When you are planning a trip, you decide to pack only the items that are relevant to your destination, even though you own many useful travel items. Heading to the beach in the summer? You’ll take your flip-flops, a swimsuit, and sunscreen. Heading to the ski resort in January? You’ll take your boots, skis, and sunscreen.
The same discretion about what to bring along applies to what you include on your resume.
You may always pack sunscreen regardless of your destination, but you won’t want to include your boots for your trip to the beach.
In your career journey, there may come a time when a single resume can’t do the trick for all of the career opportunities for which you have interest.
Creating a resume may mean writing a second or third version allowing you to leave some items behind though they are still available when you need them for a job listing that requires them. You will always own all of your experiences; they just don’t belong on every trip.
After reviewing the job description/posting, align your resume using the keywords from the job description to make your resume more focused for that particular job. Create versions of your resume with one job description in mind.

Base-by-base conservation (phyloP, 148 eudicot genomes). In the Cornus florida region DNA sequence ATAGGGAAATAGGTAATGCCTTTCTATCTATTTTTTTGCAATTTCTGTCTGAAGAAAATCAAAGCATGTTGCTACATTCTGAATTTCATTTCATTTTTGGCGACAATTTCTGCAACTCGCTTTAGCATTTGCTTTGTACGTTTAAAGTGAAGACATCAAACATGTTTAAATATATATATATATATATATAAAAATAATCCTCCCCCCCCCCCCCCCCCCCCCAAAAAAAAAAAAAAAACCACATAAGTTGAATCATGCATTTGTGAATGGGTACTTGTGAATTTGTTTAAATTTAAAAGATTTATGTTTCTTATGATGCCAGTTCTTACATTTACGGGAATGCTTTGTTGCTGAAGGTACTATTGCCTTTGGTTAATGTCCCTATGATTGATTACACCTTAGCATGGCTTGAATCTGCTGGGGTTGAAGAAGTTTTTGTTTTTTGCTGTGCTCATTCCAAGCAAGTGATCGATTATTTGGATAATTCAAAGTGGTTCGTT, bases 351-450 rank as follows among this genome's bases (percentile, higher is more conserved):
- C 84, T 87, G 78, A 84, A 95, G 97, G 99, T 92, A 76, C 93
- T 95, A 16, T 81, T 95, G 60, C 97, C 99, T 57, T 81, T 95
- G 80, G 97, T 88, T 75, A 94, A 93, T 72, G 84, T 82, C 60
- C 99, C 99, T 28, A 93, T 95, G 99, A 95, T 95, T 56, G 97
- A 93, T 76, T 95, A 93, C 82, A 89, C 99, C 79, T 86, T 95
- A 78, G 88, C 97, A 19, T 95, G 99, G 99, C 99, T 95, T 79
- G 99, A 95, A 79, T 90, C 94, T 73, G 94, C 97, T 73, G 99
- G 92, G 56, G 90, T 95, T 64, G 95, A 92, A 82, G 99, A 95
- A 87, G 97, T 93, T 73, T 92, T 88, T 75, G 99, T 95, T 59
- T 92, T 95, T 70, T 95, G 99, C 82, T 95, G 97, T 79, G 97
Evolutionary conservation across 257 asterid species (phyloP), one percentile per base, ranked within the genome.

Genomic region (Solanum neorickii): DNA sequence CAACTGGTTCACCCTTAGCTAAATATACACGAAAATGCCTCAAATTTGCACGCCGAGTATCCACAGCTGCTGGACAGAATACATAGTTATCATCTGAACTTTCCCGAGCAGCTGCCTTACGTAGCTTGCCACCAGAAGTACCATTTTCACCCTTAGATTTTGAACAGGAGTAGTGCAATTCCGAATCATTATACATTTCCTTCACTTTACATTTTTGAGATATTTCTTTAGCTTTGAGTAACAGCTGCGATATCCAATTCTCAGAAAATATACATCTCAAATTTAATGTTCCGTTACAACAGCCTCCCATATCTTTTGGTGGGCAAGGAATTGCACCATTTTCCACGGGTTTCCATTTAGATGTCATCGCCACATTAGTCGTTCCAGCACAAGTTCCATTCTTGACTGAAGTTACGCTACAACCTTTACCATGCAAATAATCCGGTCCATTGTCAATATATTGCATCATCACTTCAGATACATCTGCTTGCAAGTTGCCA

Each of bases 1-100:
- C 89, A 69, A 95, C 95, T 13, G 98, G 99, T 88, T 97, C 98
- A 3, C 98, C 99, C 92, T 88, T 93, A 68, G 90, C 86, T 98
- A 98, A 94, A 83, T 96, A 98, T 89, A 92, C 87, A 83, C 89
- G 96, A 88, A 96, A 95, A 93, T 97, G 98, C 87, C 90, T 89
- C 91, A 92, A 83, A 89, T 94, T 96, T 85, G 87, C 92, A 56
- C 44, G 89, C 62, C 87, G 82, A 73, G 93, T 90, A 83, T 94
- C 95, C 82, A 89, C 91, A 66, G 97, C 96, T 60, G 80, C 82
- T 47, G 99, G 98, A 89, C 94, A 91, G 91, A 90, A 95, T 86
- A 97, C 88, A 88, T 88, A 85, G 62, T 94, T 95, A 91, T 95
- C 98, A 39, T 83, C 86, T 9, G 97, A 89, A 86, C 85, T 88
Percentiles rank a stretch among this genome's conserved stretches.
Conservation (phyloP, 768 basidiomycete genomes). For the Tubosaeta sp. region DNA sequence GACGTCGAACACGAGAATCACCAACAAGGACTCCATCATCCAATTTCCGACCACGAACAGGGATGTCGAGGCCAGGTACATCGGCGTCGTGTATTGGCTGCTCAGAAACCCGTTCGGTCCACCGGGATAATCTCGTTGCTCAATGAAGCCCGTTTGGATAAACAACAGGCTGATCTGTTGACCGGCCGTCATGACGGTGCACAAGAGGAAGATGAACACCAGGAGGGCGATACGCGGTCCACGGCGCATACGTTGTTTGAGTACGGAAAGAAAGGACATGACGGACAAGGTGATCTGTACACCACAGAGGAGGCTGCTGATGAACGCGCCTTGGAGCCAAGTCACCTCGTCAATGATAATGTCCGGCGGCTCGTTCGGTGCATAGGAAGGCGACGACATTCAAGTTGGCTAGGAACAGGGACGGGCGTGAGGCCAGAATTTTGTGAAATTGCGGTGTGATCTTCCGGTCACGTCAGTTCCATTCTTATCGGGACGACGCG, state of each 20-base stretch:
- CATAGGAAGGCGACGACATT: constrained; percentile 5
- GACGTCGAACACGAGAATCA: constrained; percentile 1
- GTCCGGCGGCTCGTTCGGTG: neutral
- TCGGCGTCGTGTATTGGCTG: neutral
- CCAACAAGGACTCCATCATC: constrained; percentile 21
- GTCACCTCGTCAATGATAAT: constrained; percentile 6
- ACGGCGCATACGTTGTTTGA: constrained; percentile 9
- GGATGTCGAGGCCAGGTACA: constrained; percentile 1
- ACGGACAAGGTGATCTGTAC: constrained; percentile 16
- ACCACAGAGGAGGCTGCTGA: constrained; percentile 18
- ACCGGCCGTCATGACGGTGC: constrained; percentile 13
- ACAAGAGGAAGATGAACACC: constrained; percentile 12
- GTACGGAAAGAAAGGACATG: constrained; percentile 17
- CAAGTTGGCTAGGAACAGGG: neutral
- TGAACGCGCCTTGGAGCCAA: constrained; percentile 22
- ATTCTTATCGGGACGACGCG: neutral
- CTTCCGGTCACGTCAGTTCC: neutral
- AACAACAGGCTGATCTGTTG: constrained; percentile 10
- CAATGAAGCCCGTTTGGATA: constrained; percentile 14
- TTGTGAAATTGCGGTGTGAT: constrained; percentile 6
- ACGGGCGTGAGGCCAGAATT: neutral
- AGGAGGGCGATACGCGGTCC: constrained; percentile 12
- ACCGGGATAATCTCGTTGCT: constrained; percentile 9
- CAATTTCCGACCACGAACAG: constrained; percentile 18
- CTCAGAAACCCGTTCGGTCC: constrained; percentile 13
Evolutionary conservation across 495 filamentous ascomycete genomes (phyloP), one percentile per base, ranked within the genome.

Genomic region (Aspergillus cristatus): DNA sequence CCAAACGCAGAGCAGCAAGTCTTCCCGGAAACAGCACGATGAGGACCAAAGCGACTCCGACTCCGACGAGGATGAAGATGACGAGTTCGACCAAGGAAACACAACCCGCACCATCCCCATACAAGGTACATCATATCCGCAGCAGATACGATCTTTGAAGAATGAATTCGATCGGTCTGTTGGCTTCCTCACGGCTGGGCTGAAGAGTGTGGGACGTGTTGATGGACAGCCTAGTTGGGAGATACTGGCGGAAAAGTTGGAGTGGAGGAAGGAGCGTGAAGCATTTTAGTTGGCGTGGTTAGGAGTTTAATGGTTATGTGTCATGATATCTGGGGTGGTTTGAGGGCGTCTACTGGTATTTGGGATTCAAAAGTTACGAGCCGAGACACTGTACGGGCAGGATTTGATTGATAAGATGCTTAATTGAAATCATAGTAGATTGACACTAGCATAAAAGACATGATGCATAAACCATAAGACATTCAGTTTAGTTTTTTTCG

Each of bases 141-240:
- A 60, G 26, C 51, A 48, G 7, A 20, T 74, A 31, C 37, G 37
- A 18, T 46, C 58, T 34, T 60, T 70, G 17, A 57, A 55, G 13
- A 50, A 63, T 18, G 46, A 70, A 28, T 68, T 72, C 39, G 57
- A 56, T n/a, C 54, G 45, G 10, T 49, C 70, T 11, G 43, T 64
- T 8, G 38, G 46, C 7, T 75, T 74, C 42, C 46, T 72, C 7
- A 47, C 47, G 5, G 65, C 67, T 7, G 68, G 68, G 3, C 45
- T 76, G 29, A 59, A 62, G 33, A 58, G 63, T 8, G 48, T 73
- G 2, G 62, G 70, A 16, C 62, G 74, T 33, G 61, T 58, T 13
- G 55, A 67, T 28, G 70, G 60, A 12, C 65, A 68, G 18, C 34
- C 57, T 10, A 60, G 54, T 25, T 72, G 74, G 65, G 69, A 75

Don’t hesitate to exclude things that are irrelevant to the job that you are pursuing.
Keep a “Master Resume” containing all of your experience. In your Master Resume you can add as much as you like. This will be your go to document, your experience depot. You can then build focused, job title specific resumes as separate documents from your Master Resume.
While many of us become a jack-of-all trades in real life, on paper that will only come across as the notorious “master of none.”
With so many companies relying upon applicant tracking systems, it is a good strategy to have two or three versions of your resume at the ready: each focused on a specific job title.
When software is seeking keywords, your resume needs to be fine-tuned.